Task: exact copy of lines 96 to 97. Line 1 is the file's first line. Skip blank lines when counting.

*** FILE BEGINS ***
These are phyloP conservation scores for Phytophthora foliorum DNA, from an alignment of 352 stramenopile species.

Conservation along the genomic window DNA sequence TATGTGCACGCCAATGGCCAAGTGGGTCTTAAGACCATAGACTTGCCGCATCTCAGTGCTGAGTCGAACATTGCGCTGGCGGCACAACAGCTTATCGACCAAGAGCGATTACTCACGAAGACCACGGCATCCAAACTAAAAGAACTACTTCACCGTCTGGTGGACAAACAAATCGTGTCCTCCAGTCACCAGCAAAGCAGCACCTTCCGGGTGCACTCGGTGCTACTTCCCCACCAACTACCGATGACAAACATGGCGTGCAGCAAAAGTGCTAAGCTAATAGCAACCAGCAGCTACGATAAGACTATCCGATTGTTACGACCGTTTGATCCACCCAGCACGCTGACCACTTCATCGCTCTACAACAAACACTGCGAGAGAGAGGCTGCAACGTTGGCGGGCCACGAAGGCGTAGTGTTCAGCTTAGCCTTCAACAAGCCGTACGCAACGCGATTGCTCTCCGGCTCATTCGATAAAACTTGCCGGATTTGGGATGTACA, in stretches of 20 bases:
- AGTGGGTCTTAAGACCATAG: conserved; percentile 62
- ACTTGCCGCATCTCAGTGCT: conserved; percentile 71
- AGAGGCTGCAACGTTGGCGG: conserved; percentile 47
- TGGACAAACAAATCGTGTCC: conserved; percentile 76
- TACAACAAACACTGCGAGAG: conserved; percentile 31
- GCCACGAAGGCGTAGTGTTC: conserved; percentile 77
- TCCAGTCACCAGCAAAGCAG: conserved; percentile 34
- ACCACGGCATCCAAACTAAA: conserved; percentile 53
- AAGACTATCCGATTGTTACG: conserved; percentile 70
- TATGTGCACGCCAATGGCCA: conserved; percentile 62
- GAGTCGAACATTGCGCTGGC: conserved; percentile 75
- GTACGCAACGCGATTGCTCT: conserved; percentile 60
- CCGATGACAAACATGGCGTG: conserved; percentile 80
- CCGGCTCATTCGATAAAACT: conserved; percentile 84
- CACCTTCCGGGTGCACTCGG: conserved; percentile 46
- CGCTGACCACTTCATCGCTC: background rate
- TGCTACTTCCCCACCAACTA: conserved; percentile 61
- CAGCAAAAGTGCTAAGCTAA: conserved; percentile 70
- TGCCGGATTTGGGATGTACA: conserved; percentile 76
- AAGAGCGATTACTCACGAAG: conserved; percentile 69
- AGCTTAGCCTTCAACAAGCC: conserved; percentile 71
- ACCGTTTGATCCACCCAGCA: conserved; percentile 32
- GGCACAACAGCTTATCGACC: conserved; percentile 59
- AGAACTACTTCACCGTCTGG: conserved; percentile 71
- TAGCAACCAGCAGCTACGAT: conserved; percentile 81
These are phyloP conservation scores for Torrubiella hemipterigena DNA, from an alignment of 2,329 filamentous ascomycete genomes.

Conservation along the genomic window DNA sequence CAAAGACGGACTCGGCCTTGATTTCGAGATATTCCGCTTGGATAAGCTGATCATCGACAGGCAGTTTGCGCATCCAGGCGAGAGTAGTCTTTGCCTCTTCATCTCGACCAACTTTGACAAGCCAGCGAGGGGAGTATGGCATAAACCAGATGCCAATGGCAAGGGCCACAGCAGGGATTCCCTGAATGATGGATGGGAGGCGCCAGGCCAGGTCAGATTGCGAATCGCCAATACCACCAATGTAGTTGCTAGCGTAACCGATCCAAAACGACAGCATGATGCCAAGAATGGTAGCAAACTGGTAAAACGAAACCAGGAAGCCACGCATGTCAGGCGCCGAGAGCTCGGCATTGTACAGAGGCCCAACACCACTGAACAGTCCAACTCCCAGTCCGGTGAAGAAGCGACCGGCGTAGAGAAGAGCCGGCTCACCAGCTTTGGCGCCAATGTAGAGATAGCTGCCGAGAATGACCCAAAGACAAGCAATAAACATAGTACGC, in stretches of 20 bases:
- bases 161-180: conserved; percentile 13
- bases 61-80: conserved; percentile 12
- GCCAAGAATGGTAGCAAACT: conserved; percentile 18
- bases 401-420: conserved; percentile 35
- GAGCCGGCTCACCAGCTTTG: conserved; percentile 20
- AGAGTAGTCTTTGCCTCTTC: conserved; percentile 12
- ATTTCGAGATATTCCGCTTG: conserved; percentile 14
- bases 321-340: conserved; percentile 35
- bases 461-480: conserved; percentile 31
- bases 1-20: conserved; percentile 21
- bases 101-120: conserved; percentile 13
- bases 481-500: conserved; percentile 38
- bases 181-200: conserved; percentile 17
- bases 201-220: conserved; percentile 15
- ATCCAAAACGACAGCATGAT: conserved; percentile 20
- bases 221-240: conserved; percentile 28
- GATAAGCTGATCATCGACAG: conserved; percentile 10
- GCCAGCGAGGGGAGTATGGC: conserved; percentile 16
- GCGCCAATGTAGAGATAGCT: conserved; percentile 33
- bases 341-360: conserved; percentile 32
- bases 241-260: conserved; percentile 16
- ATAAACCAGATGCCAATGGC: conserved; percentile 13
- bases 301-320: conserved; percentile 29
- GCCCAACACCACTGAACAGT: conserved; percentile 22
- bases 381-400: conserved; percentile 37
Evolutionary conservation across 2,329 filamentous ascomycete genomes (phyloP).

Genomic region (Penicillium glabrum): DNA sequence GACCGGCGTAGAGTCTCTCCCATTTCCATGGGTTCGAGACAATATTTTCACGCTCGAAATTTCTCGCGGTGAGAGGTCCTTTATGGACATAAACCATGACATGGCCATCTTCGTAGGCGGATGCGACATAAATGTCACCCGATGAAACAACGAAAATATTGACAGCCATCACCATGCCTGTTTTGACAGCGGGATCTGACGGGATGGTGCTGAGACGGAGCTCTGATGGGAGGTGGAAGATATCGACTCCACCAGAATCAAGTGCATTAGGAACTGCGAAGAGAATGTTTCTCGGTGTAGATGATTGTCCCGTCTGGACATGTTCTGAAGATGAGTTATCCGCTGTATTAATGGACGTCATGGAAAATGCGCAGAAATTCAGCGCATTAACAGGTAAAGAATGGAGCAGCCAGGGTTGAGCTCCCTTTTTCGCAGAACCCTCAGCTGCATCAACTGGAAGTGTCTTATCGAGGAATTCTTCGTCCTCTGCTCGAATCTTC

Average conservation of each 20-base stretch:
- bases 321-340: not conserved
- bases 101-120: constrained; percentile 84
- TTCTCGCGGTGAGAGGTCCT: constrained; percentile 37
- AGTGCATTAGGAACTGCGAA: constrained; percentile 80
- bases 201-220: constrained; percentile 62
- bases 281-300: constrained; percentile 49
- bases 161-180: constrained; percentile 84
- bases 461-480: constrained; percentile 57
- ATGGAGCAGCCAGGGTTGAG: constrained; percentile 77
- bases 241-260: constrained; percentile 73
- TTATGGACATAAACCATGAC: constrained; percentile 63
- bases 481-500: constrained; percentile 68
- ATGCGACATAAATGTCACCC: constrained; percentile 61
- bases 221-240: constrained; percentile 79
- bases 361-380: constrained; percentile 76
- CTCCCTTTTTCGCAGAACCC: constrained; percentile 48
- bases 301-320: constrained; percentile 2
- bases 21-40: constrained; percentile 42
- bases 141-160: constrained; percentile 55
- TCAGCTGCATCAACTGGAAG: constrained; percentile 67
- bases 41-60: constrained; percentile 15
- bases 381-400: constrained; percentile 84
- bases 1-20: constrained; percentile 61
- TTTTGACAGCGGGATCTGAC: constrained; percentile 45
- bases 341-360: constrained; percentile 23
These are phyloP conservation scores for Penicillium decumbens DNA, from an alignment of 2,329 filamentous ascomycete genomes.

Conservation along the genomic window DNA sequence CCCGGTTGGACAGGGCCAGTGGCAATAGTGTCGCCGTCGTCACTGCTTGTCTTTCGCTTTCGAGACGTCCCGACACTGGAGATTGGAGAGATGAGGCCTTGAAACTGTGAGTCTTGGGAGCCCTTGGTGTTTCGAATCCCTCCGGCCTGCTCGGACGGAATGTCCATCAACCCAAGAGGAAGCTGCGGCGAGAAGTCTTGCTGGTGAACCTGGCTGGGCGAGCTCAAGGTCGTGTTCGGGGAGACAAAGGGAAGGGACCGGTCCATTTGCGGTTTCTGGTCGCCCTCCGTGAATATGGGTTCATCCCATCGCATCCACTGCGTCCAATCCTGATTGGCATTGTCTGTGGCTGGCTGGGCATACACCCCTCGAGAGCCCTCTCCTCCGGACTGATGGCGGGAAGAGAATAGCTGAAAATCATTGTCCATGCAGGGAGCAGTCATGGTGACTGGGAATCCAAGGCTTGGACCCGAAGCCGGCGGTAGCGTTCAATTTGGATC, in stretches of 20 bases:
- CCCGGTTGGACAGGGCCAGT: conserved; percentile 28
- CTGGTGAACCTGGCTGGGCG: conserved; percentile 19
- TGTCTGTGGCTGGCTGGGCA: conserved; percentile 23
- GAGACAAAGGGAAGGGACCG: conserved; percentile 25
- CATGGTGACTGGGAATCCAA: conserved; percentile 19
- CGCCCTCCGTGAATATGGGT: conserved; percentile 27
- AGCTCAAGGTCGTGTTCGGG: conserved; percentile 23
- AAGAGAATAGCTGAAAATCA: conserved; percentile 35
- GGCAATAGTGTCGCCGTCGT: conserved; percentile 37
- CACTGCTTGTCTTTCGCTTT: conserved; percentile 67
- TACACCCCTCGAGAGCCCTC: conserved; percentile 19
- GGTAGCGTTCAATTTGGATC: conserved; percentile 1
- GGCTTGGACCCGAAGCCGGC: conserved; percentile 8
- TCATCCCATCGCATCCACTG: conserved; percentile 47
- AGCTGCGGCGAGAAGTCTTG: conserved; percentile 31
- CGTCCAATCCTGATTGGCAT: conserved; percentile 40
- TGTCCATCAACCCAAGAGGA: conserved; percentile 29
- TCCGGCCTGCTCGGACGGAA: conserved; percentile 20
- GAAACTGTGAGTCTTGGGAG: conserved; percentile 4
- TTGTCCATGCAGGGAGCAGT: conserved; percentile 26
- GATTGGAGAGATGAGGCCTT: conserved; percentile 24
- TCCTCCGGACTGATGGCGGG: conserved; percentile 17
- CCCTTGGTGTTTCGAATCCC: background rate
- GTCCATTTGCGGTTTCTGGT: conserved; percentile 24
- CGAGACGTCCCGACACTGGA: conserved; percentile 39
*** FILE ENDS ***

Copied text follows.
- GGTAGCGTTCAATTTGGATC: conserved; percentile 1
- GGCTTGGACCCGAAGCCGGC: conserved; percentile 8